We are still confused about best government system for Pakistan (democracy, technocracy, presidential system, parliamentary system etc) and if Pakistan should be a strict Islamic state or secular state. Pakistan’s progress will start when we won’t be wasting our time and energies on these matters.Recommend

  • Sonia
    Dec 29, 2010 - 11:38PM

    @ Author, Why don’t you come back and save your child from this identity crisis state? Your child was right. If she was born in America then she is American. Why are you confusing her? Do you think this national politics will haelp you or your generation? It will at least not effect Pakistan. I must say that Pakistan is in transition state and those who live here at this moment are really making the history. This expat group is really confused and to some what extent very unhappy about Pakistan.Recommend

  • Robin
    Dec 29, 2010 - 11:42PM

    A famous line from your speech given on October 30, 1947 in Lahore was: “Musalman museebut mein ghabraya naheen karta” in response to which the huge crowd went frantic with passion. So what are we so afraid of today and when did our passion for Pakistan die?

    @Atiqa Odho
    Totally Agree with the statement that – Muslims should never be afraid during hard times. A shining example of this great Muslim valour trait was demonstrated by Musharraf who in a sheer act of bravery – did the famous U-turn – after getting a call from Richard Armitage after 9/11 terror attacksRecommend

  • Syed Abdus Sami
    Dec 30, 2010 - 12:04AM

    For sure it was not the Pakistan he struggled for and the one for which the millions lost their lives and separated from their families. Its high time that we should start think as being a nation. Its high time that we lift up our heads to say NO to the ideas being inflicted on us.
    Its time that we think of Pakistan as our home and be sincere towards it like we are to our families and our home.
    We have to play our role in running of the country being a citizen of a democratic nation, the role from which we ran away for so long and which has led our country to be in such state.Recommend

  • Syed A. Mateen
    Dec 30, 2010 - 12:22AM

    Dear Atiqa:

    It is unfortunate that after Quaid-e-Azam Mohammad Ali Jinnah, Pakistan could not produce any political leader who would have followed the footsteps of Father of the Nation.

    Quaid-e-Azam did not make Pakistan to earn money. But now-a-days political leaders speak very high about making Pakistan according to the wishes of the Quaid, but their basic intention is to make money, the money which they could not take along with them to their graves.

    Our political leaders did not learn any lesson after we lost our one arm in 1971. Former East Pakistan was made Bangladesh in 1971 due to a conspiracy.

    You went to USA and came back. But I declined to migrate to a foreign country due to one simple reason that I am a by birth Pakistani and when I am born in Pakistan, I should also die for Pakistan.

    Today’s Pakistan is not the same Pakistan which was given to us by the Father of the Nation, Quaid-e-Azam Mohammad Ali Jinnah. It’s altogether a different Pakistan, which I have never thought of it.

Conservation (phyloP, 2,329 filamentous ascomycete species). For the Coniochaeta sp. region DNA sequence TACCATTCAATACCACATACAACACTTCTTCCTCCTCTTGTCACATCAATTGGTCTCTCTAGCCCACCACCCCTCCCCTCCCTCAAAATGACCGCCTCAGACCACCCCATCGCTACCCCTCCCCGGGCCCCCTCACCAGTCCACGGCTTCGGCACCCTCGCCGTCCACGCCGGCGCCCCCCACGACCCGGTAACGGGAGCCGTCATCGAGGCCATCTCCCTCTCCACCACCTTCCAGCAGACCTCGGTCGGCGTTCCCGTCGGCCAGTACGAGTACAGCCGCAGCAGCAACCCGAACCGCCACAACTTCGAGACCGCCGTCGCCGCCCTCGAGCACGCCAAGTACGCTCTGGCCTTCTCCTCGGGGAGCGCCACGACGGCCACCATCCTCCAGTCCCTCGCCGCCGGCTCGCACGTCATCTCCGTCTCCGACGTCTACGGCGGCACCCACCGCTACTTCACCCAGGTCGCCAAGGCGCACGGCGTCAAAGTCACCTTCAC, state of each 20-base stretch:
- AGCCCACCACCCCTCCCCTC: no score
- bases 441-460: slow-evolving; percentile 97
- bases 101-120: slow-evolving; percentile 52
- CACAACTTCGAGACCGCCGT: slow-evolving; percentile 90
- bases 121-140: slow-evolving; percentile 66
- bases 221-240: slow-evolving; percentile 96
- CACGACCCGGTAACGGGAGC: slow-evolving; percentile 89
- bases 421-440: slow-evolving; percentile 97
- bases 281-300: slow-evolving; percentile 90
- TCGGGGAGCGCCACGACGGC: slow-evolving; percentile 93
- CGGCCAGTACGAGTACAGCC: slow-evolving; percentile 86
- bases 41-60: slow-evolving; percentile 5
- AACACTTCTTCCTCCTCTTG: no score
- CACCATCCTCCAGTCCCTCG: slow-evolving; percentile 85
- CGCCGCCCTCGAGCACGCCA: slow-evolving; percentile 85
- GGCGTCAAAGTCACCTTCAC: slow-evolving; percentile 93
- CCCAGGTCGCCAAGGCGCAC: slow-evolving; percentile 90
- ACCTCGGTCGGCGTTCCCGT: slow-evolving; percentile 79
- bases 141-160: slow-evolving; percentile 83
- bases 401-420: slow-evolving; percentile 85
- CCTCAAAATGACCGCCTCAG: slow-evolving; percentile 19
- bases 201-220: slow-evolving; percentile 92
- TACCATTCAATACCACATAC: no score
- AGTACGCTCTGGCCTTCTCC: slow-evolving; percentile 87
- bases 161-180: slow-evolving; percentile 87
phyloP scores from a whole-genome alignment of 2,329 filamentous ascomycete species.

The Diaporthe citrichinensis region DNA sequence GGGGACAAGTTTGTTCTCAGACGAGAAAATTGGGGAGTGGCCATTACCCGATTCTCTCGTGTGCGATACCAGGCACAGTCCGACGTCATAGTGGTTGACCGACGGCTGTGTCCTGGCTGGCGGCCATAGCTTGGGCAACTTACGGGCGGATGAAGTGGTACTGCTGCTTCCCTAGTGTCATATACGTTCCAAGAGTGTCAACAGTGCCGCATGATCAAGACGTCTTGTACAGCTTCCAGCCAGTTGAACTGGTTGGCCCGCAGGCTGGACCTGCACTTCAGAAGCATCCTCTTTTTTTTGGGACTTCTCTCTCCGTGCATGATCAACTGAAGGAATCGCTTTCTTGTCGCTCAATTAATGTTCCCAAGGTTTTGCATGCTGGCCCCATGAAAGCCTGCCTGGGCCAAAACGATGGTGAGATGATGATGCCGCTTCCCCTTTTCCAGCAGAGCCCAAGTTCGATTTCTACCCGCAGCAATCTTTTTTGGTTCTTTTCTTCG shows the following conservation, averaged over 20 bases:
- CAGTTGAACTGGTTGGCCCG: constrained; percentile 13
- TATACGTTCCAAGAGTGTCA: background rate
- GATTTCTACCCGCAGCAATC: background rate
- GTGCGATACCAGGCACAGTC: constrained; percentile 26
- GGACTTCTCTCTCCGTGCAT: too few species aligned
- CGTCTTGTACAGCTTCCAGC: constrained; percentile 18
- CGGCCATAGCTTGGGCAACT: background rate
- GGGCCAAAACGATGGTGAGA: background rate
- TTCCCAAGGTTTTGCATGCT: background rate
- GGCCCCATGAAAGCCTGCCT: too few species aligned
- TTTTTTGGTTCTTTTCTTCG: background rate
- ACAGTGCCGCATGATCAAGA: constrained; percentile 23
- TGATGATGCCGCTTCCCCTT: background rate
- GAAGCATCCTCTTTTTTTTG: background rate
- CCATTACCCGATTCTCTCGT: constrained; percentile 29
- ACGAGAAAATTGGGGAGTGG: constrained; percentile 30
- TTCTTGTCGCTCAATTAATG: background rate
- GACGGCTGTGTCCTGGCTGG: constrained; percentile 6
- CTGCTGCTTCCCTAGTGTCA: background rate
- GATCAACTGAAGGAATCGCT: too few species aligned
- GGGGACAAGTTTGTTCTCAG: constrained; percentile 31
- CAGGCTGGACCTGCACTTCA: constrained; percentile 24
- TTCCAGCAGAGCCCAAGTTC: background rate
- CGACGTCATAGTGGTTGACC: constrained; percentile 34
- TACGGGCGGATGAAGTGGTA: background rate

The question arises: why we have changed our mindset? Why some people are working against the country? Why the politicians do not think that Quaid made Pakistan for the masses and not for the few people.

    Why there is a continuous brain drain from the country? Why people do not get the opportunity in their own country which they get abroad?

    The simple answer is that most of the political leaders are not sincere with the country (with few exceptions). And those who feel pain in their hearts about Pakistan do not have enough resources to become members of parliament.

    The other rouge elements are the bureaucrats. Pakistan does not need puppet bureaucrats, Pakistan need visionary and revolutionary bureaucrats who should be capable to change the stale system.

    With the passage of time, we are losing our identity and no one in the country wants to accept the responsibility that whatever is happening today in Pakistan, it is due to the basic reason that the system of Pakistan is not running according to the wishes and desire of Quaid-e-Azam Mohammad Ali Jinnah.

    We do not blame ourselves for our own misdeeds, but we have become selfish and take advantage of blaming others for the wrong-doings. It is very easy to shift responsibility from our shoulders and put blame on others.

    Unless we do not bring total transparency and self accountability, we cannot rise. Pakistan needs a silent revolution which should start from the top and its affects should be trickle down to grass root level.

    May Al-Mighty Allah save Pakistan from evil forces. Ameen.

    PAKISTAN ZINDABAD.Recommend

  • Shahbaz
    Dec 30, 2010 - 12:44AM

    Absolutely right a good piece divulges many aspects of an immigrant as it happened with you have perception to the cruel reality to live in abroad is not as easy as it shows. sounds good when some one prefer its homeland as compare to other more civilized & developed countries. Recommend

  • karim
    Dec 30, 2010 - 12:47AM

    come out from national boundaries madam …walk through the world… Recommend

  • Dr.Khan
    Dec 30, 2010 - 1:27AM